|Much has been said about protein in our diets - that we need it (as of course we do), that athletes should load up on it, that not all proteins are created equal, that we eat too much protein and should therefore cut down our consumption of meat and dairy products and fall back on fruits and vegetables to maintain ourselves.
How much protein do we need to be healthy?
enough, the word "protein" is derived from a Greek root meaning
"of first importance," and protein - which constitutes about
one-fifth of an adult's body weight - is the basic material of life. Muscles,
organs, bones, cartilage, skin, antibodies, some hormones, and all enzymes
(the compounds that direct chemical reactions in cells) are made of protein.
Proteins are constantly being broken down in our bodies. Most of the amino
acids are reused, but we must continually replace some of those that are
lost. This process is known as protein turnover. Our need to keep this
process going begins at conception and last throughout life. Without dietary
protein, growth and all bodily functions would not take place.
While plants and some bacteria can manufacture all the amino acids they
need, the human body can manufacture only thirteen. The amino acids we
can make are known, somewhat confusingly, as the "nonessential"
amino acids. They are in fact essential, but not as part of our diet.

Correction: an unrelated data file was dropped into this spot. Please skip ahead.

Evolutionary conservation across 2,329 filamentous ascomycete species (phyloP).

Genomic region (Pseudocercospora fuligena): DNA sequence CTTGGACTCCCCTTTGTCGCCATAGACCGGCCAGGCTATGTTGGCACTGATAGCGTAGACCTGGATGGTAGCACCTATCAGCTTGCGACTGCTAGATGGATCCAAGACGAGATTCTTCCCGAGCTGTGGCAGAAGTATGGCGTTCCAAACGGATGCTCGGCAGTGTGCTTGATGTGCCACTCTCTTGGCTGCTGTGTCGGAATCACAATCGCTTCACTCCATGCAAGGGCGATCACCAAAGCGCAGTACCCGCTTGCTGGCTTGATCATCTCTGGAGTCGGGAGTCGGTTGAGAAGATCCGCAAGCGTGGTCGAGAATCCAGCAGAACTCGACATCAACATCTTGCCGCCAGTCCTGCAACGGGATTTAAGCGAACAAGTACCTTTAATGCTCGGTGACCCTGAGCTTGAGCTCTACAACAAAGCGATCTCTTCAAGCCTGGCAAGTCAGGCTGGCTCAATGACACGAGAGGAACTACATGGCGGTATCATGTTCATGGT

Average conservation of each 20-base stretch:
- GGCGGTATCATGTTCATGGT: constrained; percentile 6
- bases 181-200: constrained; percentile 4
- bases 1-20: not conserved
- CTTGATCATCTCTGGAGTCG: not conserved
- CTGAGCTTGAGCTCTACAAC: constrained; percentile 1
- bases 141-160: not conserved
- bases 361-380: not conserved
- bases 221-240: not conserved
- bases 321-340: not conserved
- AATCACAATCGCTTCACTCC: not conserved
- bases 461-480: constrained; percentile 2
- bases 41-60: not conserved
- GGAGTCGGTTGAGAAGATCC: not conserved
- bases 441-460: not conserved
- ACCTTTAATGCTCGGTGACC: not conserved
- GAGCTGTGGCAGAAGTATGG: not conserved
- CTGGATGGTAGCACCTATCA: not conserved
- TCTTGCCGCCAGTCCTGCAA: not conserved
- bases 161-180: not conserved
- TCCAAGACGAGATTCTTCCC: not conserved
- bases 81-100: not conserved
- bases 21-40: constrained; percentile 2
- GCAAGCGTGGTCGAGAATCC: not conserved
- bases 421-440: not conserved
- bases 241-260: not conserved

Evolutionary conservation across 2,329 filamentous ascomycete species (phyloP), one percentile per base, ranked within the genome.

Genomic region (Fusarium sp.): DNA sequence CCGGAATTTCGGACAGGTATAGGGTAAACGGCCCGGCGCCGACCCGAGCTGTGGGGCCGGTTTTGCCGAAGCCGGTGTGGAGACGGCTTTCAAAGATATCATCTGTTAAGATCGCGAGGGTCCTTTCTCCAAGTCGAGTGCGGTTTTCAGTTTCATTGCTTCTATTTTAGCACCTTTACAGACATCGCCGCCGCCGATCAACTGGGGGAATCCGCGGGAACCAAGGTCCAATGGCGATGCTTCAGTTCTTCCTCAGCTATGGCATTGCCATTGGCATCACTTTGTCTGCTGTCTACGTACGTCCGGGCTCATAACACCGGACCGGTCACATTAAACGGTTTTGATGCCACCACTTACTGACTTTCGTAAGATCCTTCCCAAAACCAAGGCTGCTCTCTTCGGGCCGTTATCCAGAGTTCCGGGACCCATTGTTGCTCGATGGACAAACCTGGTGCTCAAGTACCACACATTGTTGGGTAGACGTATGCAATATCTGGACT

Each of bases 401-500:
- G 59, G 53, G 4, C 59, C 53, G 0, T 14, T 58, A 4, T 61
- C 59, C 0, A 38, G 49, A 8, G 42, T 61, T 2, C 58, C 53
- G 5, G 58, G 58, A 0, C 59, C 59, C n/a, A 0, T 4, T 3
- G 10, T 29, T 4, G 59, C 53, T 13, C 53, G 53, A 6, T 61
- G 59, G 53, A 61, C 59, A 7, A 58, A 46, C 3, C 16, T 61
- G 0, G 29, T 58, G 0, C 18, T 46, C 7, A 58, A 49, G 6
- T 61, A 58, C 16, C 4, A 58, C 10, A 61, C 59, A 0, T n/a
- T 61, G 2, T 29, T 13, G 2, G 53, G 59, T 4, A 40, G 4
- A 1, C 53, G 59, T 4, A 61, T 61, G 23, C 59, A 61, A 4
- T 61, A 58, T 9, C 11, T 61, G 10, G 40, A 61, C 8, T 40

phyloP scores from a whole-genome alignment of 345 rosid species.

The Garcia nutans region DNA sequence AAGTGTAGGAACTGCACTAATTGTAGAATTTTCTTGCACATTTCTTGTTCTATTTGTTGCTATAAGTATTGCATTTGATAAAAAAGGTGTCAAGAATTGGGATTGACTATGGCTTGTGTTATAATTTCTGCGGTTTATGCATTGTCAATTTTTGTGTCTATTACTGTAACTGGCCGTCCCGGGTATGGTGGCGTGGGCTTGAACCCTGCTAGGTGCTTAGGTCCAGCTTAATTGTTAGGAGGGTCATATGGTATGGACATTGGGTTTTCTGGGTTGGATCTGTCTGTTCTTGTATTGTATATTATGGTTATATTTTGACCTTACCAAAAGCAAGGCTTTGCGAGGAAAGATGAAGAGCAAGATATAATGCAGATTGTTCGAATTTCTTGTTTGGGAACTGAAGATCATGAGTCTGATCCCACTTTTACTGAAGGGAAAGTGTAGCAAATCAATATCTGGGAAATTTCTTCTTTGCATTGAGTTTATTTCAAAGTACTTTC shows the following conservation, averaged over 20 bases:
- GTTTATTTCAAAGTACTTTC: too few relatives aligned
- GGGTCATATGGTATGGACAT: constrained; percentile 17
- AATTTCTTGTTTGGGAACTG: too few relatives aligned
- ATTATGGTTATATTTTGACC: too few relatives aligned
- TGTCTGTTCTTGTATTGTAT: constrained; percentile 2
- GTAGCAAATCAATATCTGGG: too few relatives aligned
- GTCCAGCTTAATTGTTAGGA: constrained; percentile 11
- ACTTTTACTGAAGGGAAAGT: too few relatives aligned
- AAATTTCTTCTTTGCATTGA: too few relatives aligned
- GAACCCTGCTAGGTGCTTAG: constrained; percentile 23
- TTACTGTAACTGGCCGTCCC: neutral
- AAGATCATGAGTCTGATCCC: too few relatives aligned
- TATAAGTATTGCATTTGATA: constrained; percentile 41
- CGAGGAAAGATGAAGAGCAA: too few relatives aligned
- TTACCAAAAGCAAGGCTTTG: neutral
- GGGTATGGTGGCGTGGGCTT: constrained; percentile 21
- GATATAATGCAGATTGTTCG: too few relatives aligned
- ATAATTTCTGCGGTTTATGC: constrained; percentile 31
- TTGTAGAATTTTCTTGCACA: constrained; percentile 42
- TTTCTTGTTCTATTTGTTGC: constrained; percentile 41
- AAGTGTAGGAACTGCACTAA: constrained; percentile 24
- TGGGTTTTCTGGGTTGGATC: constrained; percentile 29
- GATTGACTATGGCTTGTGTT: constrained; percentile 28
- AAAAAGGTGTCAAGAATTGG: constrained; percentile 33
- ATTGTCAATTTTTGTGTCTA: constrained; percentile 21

The nine "essential" amino acids are those we have to eat. We
can either get them from plant protein directly or by eating animals that
consume plants and animals.
When we eat foods containing protein, the digestive system breaks it down
to the constituent amino acids, which enter the body "pool"
of amino acids. Each cell then assembles the proteins it needs using the
building blocks available. If, however, one or more of the needed amino
acids is in short supply or not available at all, others that may be on
hand cannot be utilized to form a protein. This is why it is important
to eat a diet that contains all of the essential amino acids plus enough
additional amino acids to allow for synthesis of the "nonessential" amino acids.
Nutritionists use the phrases "complete protein" and "incomplete
protein" to describe the proteins provided by various foods. If a
food supplies a sufficient amount of the nine essential amino acids, it
is called a complete protein. Virtually all proteins from animal foods
are complete. Foods that lack or are short on one or more of the essential
amino acids - such as some fruits, grains, and vegetables - are called
incomplete proteins. Such plant-derived foods can nonetheless be excellent
sources of protein if eaten in combinations that supply all of the essential
amino acids. For example, the amino acids missing in a vegetable can be
provided by eating a grain product, another vegetable, or an animal-derived
protein at the same meal.
Animal vs. vegetable
and other animal products are the most readily available sources of complete
protein. The protein content, by weight, of cooked meat, fish, poultry,
and mild solids is between 15 and 40 percent. The protein content of cooked
cereals, beans, lentils and peas ranges from 3 to 10 percent. Potatoes,